Sometimes the greatness of a man is measured by the outlandishness of the conspiracy theories that pop up to explain his sudden downfall.
So many wild conspiracy theories have popped up on Twitter and in YouTube videos to explain Cosby’s prosecution on aggravated indecent assault charges that entertainment writer Stereo Williams at The Daily Beast calls them “Cosby Truthers.”
“It’s a conspiracy,” they’ll tell you. What they can’t tell you is who would want to do this to Cosby at this time in his life — or why.
The Cosby Truthers appear to include Bill Cosby’s television wife, Phylicia Rashad, who played Clair Huxtable to Cosby’s Dr. Cliff Huxtable on the smash hit “The Cosby Show,” which ran from 1984 to 1992.
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“What you’re seeing is the destruction of a legacy,” she told Showbiz 411 blogger Roger Friedman two years ago. “And I think it’s orchestrated.”
She didn’t know “why or who’s doing it,” she said, but, “Someone is determined to keep Bill Cosby off TV. And it’s worked. All his contracts have been canceled.”
Why would anyone want to destroy Cosby? Asked during a later appearance on ABC’s “World News Tonight,” she responded, “That’s my question too.”
Rashad was by no means alone in her suspicions. After typing “Cosby conspiracy theory” into a YouTube search, I found myself scrolling through page after page of videos speculating on anti-Cosby conspiracies.
I found one video featuring activist-comedian Dick Gregory, a Cosby contemporary who has become a famous conspiracist in his own right. Gregory describes what appears to be the most popular theory for Cosby’s prosecution: punishment by the powers-that-be for Cosby’s attempts to buy NBC in the 1990s.
Why would the conspirators wait all this time before unleashing the allegations, long after Cosby gave up his attempted purchase? Ah, don’t expect perfect explanations in conspiracy theories. Conspiracists, in my experience, tend to connect their dots with dotted lines.
No, the NBC theory sounds like the sort of scenarios that are dreamed up by people like me, people who are looking for a good excuse to treat Cosby as a victim, despite mounting testimony describing him as a callous, self-centered victimizer.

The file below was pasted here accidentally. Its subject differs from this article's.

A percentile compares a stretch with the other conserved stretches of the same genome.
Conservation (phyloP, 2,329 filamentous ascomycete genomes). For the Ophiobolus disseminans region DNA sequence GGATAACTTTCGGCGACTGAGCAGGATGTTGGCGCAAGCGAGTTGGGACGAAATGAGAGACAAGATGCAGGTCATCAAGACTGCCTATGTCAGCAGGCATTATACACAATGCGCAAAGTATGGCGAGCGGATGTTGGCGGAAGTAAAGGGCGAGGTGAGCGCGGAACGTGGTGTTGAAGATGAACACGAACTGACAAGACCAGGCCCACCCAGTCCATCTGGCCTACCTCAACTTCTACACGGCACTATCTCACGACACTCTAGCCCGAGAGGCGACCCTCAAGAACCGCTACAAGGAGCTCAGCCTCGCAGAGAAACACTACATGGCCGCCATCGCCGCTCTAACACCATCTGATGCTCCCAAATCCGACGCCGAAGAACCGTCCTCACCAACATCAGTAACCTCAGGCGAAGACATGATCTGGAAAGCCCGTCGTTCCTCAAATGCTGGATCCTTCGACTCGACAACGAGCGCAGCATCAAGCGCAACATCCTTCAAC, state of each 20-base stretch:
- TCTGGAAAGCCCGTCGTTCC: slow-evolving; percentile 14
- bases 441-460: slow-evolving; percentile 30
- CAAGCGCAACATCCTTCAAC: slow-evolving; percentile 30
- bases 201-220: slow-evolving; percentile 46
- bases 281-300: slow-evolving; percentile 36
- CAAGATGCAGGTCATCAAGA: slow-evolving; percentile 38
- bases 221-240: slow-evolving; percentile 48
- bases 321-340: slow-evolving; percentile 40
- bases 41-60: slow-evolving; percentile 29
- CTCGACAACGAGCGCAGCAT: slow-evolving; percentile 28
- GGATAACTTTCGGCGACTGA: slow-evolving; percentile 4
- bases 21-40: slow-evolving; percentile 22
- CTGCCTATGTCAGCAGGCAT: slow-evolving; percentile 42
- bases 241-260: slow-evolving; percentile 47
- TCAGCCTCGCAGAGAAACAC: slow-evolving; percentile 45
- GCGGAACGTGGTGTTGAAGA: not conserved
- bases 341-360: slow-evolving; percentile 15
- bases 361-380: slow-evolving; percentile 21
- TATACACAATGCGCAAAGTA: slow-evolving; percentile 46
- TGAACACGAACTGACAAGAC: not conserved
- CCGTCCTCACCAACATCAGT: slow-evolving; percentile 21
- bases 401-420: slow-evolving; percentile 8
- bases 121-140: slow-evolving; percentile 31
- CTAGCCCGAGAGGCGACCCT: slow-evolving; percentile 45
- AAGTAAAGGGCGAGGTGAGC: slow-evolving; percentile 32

Cosby’s trial in Philadelphia ended in a hung jury Saturday. Prosecutors say they will try him again. More than 40 women have accused Cosby of sexually assaulting them in dozens of episodes dating as far back to the mid-1960s. But statutes of limitation allowed him to be tried only for allegedly drugging and assaulting Andrea Constand in 2004. Only one of the other women who accused him of similar deeds was allowed to testify.
The jury was probably as divided as I and countless other long-time Cosby fans feel about his life’s tragic turn. After decades of delighting us as an entertainer — and provoking us as a promoter of self-help values in low-income black communities — it is painfully sad to see him at age 79 waddling unsteadily in and out of a criminal court, a shell of his former stardom.
Philosopher Georg Hegel’s definition of tragedy, I am told, was a moral conflict not between good and evil but between legitimate yet conflicting rights. The tragedy of the Cosby case is that both sides — the plaintiffs and the defendant — have rights and seek justice. That’s never easy to deliver, but it is particularly hard in a he-said/she-said case that also involves a very popular celebrity.
After a career that spans more than 50 years, Cosby’s supporters and critics run along generational lines. We older folks remember his breakthroughs as an actor and comedian in the 1960s. We remember him and his wife, Camille, as philanthropists, particularly in the fields of African-American arts and education.
But a younger generation has produced Hannibal Buress, 34, a rising Chicago comedian who received a big publicity boost when a cellphone camera caught him during a nightclub set in 2014. He mocked Cosby as a hypocritical “rapist” and the video went viral.
Our older generation remembers Cosby as a cultural pioneer. Buress’ generation is more familiar with the older, scolding Cosby, telling black youths to “pull up their pants,” get proper schooling and take care of their families.
Comedian Michael Che of “Saturday Night Live” turned that back on Cosby during a Weekend Update segment in 2014, saying, “Hey, Bill Cosby, pull your damn pants up.” This time the laughter was coming at Cosby’s expense. Whether he beats his criminal charges or not, his glory days as a family values role model are over.
Reach Clarence Page at firstname.lastname@example.org.